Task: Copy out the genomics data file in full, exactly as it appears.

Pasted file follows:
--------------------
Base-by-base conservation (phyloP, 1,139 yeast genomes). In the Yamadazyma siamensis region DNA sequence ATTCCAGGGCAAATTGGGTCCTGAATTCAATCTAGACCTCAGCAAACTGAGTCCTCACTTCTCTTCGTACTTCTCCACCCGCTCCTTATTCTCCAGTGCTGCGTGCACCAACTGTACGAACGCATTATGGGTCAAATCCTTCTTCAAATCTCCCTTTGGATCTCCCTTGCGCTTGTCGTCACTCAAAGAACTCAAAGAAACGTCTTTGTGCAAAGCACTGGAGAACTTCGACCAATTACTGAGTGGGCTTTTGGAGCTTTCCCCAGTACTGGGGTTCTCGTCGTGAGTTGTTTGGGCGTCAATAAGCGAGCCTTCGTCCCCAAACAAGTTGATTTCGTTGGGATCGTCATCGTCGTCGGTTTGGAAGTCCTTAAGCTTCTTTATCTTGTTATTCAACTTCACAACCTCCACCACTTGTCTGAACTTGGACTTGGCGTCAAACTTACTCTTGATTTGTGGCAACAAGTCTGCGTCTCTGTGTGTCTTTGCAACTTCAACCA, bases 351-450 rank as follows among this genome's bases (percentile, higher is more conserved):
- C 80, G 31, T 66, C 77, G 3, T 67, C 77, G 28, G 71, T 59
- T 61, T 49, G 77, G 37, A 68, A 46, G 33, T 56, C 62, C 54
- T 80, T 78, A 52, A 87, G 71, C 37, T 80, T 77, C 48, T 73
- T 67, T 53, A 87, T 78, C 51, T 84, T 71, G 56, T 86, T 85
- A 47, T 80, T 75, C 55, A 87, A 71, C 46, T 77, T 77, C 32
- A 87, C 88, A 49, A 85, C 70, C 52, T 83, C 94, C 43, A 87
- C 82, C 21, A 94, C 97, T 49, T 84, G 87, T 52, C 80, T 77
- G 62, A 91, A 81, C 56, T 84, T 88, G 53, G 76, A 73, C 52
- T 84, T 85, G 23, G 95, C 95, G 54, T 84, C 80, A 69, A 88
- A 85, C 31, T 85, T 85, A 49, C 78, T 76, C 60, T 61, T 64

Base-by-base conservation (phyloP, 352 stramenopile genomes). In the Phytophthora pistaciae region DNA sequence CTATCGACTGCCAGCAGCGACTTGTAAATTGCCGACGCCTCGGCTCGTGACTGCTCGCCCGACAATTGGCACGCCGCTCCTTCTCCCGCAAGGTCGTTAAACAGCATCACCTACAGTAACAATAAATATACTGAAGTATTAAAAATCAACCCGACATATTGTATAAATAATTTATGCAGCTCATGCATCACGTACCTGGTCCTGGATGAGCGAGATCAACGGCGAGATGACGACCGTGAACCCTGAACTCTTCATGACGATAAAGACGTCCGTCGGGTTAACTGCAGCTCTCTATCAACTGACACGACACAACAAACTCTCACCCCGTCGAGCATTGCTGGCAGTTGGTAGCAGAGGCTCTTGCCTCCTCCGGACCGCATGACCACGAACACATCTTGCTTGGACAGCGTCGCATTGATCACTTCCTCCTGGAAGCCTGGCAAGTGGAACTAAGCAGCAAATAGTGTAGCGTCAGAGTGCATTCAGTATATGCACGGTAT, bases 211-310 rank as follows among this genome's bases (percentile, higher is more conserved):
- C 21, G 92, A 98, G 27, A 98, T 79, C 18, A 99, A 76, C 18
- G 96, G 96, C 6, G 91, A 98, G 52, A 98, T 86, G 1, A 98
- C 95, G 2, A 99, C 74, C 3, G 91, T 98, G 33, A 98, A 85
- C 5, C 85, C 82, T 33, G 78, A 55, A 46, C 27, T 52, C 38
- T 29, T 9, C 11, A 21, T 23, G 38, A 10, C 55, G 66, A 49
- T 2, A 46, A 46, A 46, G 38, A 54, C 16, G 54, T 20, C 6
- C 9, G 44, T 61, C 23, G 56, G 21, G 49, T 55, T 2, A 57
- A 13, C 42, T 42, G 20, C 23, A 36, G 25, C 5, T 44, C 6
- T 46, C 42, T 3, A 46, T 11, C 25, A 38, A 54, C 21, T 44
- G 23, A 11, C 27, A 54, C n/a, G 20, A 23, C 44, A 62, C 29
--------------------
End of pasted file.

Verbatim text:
Base-by-base conservation (phyloP, 1,139 yeast genomes). In the Yamadazyma siamensis region DNA sequence ATTCCAGGGCAAATTGGGTCCTGAATTCAATCTAGACCTCAGCAAACTGAGTCCTCACTTCTCTTCGTACTTCTCCACCCGCTCCTTATTCTCCAGTGCTGCGTGCACCAACTGTACGAACGCATTATGGGTCAAATCCTTCTTCAAATCTCCCTTTGGATCTCCCTTGCGCTTGTCGTCACTCAAAGAACTCAAAGAAACGTCTTTGTGCAAAGCACTGGAGAACTTCGACCAATTACTGAGTGGGCTTTTGGAGCTTTCCCCAGTACTGGGGTTCTCGTCGTGAGTTGTTTGGGCGTCAATAAGCGAGCCTTCGTCCCCAAACAAGTTGATTTCGTTGGGATCGTCATCGTCGTCGGTTTGGAAGTCCTTAAGCTTCTTTATCTTGTTATTCAACTTCACAACCTCCACCACTTGTCTGAACTTGGACTTGGCGTCAAACTTACTCTTGATTTGTGGCAACAAGTCTGCGTCTCTGTGTGTCTTTGCAACTTCAACCA, bases 351-450 rank as follows among this genome's bases (percentile, higher is more conserved):
- C 80, G 31, T 66, C 77, G 3, T 67, C 77, G 28, G 71, T 59
- T 61, T 49, G 77, G 37, A 68, A 46, G 33, T 56, C 62, C 54
- T 80, T 78, A 52, A 87, G 71, C 37, T 80, T 77, C 48, T 73
- T 67, T 53, A 87, T 78, C 51, T 84, T 71, G 56, T 86, T 85
- A 47, T 80, T 75, C 55, A 87, A 71, C 46, T 77, T 77, C 32
- A 87, C 88, A 49, A 85, C 70, C 52, T 83, C 94, C 43, A 87
- C 82, C 21, A 94, C 97, T 49, T 84, G 87, T 52, C 80, T 77
- G 62, A 91, A 81, C 56, T 84, T 88, G 53, G 76, A 73, C 52
- T 84, T 85, G 23, G 95, C 95, G 54, T 84, C 80, A 69, A 88
- A 85, C 31, T 85, T 85, A 49, C 78, T 76, C 60, T 61, T 64

Base-by-base conservation (phyloP, 352 stramenopile genomes). In the Phytophthora pistaciae region DNA sequence CTATCGACTGCCAGCAGCGACTTGTAAATTGCCGACGCCTCGGCTCGTGACTGCTCGCCCGACAATTGGCACGCCGCTCCTTCTCCCGCAAGGTCGTTAAACAGCATCACCTACAGTAACAATAAATATACTGAAGTATTAAAAATCAACCCGACATATTGTATAAATAATTTATGCAGCTCATGCATCACGTACCTGGTCCTGGATGAGCGAGATCAACGGCGAGATGACGACCGTGAACCCTGAACTCTTCATGACGATAAAGACGTCCGTCGGGTTAACTGCAGCTCTCTATCAACTGACACGACACAACAAACTCTCACCCCGTCGAGCATTGCTGGCAGTTGGTAGCAGAGGCTCTTGCCTCCTCCGGACCGCATGACCACGAACACATCTTGCTTGGACAGCGTCGCATTGATCACTTCCTCCTGGAAGCCTGGCAAGTGGAACTAAGCAGCAAATAGTGTAGCGTCAGAGTGCATTCAGTATATGCACGGTAT, bases 211-310 rank as follows among this genome's bases (percentile, higher is more conserved):
- C 21, G 92, A 98, G 27, A 98, T 79, C 18, A 99, A 76, C 18
- G 96, G 96, C 6, G 91, A 98, G 52, A 98, T 86, G 1, A 98
- C 95, G 2, A 99, C 74, C 3, G 91, T 98, G 33, A 98, A 85
- C 5, C 85, C 82, T 33, G 78, A 55, A 46, C 27, T 52, C 38
- T 29, T 9, C 11, A 21, T 23, G 38, A 10, C 55, G 66, A 49
- T 2, A 46, A 46, A 46, G 38, A 54, C 16, G 54, T 20, C 6
- C 9, G 44, T 61, C 23, G 56, G 21, G 49, T 55, T 2, A 57
- A 13, C 42, T 42, G 20, C 23, A 36, G 25, C 5, T 44, C 6
- T 46, C 42, T 3, A 46, T 11, C 25, A 38, A 54, C 21, T 44
- G 23, A 11, C 27, A 54, C n/a, G 20, A 23, C 44, A 62, C 29